Religious Accommodation in the Workplace
By Sarah Breger
For religiously observant employees, the decision to “rock the boat” in the workplace is a tricky one. If you keep Hallal should you go the steakhouse with your co-workers or explain why you can’t? If you are Sabbath observant, how early do you leave on a Friday to get home before sundown, and is it worth your co-workers thinking you are slacking off?
While these may seem like small issues, as members of different religions practice more openly, employers are being asked—and sometimes forced—to accommodate their religious employees. In an article published in The National Law Journal, Sheeva Ghassemiow examines different cases where employers have been confronted with the practice of Islam and the challenges it presents in the workplace.
In one case, Alamo fired a Muslim employee for wearing a head covering at work during Ramadan. When she brought suit, the company claimed “undue hardship” arguing (like my 5th grade English teacher) if they make one dress code exception for her they would have to it for everyone. Fortunately, the court did not agree with that middle school logic.
In another case a Muslim employee at a health facility was fired after she was found performing ablutions in an empty patient’s room. The employee argued that she had tried to perform ablutions in the public restrooms but the sinks were too high for her feet. In this case, the court ruled that the facility should have provided her with a place to wash her feet according to her religious needs.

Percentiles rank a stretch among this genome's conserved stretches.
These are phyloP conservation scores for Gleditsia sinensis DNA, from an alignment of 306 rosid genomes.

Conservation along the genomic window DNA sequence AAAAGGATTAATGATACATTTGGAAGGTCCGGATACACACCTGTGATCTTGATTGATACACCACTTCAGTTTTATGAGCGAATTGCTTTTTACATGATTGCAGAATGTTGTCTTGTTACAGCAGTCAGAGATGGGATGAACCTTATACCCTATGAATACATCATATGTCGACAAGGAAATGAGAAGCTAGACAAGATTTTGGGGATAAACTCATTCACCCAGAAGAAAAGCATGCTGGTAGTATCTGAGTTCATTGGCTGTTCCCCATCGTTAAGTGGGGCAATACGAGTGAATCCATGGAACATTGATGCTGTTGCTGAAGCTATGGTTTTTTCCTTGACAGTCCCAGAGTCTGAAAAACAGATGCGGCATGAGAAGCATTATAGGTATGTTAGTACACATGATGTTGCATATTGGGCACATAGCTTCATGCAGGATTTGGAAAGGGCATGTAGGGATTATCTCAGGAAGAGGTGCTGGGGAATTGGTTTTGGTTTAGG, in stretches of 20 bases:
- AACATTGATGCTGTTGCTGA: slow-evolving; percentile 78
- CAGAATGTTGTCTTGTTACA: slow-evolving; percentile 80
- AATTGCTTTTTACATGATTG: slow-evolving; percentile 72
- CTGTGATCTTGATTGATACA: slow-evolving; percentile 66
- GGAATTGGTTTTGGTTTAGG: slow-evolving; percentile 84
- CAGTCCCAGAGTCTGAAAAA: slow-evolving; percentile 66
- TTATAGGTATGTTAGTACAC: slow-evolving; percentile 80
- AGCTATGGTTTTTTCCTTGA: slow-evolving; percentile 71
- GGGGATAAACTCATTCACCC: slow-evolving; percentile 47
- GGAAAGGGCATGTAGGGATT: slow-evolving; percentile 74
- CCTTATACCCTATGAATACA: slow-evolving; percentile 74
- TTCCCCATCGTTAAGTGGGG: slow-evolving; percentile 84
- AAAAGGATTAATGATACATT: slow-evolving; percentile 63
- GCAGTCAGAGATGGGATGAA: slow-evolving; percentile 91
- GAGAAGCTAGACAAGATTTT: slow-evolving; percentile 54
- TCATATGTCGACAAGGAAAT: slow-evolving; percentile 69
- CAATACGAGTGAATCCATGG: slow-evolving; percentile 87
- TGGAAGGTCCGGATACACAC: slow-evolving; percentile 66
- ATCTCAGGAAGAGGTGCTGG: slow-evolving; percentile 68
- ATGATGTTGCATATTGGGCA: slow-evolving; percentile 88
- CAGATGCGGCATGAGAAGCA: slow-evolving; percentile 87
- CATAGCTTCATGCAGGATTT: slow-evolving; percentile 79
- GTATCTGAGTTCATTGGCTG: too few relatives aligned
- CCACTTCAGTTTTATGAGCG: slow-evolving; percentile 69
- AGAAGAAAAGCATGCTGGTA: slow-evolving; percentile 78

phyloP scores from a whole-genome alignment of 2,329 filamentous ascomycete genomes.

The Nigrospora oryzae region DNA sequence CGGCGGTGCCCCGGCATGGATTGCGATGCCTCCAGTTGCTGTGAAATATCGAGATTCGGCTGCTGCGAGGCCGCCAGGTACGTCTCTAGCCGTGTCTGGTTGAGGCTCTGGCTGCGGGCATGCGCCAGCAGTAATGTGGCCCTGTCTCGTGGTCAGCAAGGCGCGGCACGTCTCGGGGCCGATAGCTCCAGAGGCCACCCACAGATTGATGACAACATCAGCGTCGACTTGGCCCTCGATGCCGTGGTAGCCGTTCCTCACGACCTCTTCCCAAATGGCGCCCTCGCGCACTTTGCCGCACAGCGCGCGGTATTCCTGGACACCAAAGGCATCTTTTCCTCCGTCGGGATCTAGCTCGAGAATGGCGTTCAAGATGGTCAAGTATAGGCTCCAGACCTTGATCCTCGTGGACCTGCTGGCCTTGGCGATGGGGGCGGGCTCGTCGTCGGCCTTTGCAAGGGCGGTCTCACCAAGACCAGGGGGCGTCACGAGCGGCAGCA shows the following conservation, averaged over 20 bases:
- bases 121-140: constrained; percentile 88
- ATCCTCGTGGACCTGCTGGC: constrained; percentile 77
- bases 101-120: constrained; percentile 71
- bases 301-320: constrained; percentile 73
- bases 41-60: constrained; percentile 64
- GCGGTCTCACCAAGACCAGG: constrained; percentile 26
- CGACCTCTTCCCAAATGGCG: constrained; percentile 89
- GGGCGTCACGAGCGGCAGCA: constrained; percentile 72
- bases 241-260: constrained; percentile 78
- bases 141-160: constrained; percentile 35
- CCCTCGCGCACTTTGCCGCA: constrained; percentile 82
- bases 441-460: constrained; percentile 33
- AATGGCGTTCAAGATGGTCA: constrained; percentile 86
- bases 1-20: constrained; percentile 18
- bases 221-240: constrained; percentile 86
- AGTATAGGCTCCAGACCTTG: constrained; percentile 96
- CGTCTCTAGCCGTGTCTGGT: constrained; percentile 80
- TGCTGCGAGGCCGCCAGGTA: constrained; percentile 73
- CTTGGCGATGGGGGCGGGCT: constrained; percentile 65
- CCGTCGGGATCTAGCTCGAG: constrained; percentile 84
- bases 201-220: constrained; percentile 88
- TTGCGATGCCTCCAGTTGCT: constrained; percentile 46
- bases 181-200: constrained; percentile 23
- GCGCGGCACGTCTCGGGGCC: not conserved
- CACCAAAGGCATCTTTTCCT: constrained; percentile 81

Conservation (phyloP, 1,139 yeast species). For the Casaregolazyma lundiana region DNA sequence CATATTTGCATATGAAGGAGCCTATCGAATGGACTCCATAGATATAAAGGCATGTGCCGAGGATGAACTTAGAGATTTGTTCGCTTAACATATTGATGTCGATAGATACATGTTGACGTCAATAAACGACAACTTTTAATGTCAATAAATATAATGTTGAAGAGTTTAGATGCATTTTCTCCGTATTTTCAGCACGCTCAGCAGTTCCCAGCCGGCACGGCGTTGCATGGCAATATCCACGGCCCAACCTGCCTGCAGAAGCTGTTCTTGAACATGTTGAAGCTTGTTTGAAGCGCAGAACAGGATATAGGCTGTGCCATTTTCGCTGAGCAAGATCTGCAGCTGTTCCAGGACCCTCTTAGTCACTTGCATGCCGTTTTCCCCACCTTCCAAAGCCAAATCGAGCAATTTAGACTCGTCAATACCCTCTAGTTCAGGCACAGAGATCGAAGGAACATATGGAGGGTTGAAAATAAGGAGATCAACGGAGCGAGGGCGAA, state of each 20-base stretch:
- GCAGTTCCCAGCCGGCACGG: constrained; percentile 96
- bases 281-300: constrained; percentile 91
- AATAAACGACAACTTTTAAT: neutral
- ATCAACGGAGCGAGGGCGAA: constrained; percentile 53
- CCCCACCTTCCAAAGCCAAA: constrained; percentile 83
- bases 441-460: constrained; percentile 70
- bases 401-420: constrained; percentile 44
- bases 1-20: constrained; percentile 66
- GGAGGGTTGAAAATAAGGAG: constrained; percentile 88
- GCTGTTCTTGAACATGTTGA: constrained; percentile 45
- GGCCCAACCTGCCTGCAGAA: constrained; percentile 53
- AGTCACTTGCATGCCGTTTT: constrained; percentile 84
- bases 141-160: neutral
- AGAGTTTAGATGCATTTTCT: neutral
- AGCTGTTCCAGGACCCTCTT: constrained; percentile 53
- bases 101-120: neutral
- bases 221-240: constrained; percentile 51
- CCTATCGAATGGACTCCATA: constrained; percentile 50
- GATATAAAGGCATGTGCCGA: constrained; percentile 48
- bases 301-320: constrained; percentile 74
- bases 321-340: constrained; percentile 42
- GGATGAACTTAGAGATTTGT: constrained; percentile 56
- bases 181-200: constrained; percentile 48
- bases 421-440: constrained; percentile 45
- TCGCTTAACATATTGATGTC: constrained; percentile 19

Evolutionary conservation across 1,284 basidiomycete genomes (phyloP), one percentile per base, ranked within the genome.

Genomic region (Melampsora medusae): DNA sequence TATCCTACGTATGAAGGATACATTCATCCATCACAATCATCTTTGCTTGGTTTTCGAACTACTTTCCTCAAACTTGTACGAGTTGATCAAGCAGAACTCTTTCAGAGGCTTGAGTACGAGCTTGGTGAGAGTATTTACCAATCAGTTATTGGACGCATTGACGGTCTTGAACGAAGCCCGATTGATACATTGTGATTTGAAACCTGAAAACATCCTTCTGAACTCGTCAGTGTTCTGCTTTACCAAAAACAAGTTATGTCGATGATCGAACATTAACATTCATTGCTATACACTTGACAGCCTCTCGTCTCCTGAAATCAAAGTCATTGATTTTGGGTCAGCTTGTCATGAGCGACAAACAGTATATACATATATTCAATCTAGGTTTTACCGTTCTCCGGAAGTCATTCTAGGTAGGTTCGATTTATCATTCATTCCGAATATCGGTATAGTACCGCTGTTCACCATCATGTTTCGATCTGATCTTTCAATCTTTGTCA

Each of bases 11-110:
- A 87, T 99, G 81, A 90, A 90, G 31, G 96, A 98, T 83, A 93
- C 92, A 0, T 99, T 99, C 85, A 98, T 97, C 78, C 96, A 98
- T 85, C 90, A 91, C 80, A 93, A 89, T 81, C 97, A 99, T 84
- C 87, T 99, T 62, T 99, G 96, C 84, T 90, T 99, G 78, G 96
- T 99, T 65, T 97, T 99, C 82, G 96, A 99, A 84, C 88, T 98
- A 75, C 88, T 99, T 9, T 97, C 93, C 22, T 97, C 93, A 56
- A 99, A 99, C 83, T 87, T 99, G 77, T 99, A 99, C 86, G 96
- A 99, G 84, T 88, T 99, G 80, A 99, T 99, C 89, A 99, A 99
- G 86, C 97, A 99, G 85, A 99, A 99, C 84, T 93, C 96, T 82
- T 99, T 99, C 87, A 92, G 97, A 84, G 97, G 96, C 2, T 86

However there are some limits to accommodation. Like not touching pork at a pork production plant:
In Al-Jabery v. ConAgra Foods Inc., 2007 U.S. Dist. Lexis 79080 (D. Neb. Oct. 24, 2007), Muslim employee Naim H. Al-Jabery protested on religious ground his being transferred to the pork-production line of a ham-processing plant.
Al-Jabery sued ConAgra for discrimination on the basis of religion and national origin under Title VII. The court held that ConAgra would suffer undue hardship if it attempted to accommodate Al-Jabery’s request.
Or as the judge summed up “Plainly put, a ham plant cannot be efficiently run by catering to the idiosyncratic desires of a Muslim worker not to touch the plant’s main product.”
Although this article focuses on Islam, Jews and Christians (as well as Hindus, Sikhs) face similar issues as well. As religious expression becomes more acceptable in the workplace, it will be interesting to see how the law finds ways to accommodate it.